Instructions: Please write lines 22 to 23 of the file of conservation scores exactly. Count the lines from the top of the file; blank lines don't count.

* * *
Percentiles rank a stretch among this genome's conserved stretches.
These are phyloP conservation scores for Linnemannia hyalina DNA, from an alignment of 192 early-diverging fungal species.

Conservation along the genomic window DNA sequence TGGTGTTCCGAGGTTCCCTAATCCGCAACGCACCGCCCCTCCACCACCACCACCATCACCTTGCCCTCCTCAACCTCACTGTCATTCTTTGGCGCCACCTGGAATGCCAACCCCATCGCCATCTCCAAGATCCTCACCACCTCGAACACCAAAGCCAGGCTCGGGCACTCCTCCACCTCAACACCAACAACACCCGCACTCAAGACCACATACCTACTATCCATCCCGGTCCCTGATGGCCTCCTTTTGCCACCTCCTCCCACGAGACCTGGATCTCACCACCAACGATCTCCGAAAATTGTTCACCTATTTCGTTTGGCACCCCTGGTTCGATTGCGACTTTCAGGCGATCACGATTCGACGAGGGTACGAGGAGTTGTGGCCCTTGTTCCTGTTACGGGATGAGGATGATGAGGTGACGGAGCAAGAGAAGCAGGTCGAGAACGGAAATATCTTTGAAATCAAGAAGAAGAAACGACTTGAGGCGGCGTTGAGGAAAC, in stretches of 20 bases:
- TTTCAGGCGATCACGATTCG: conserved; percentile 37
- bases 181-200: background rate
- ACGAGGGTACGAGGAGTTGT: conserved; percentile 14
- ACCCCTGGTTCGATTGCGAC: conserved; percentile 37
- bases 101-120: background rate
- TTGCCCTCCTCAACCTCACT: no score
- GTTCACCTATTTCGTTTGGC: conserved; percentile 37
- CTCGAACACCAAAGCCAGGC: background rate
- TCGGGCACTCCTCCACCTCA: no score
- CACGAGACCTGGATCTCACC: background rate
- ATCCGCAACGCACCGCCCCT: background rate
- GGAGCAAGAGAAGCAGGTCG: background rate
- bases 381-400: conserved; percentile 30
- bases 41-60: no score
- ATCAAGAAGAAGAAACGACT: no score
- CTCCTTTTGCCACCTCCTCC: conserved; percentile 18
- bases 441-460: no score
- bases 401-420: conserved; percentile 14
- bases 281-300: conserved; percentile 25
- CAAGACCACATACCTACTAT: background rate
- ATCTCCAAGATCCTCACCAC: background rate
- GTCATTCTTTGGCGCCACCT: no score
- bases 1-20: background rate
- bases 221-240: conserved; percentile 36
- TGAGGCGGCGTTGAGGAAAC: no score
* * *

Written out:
- bases 281-300: conserved; percentile 25
- CAAGACCACATACCTACTAT: background rate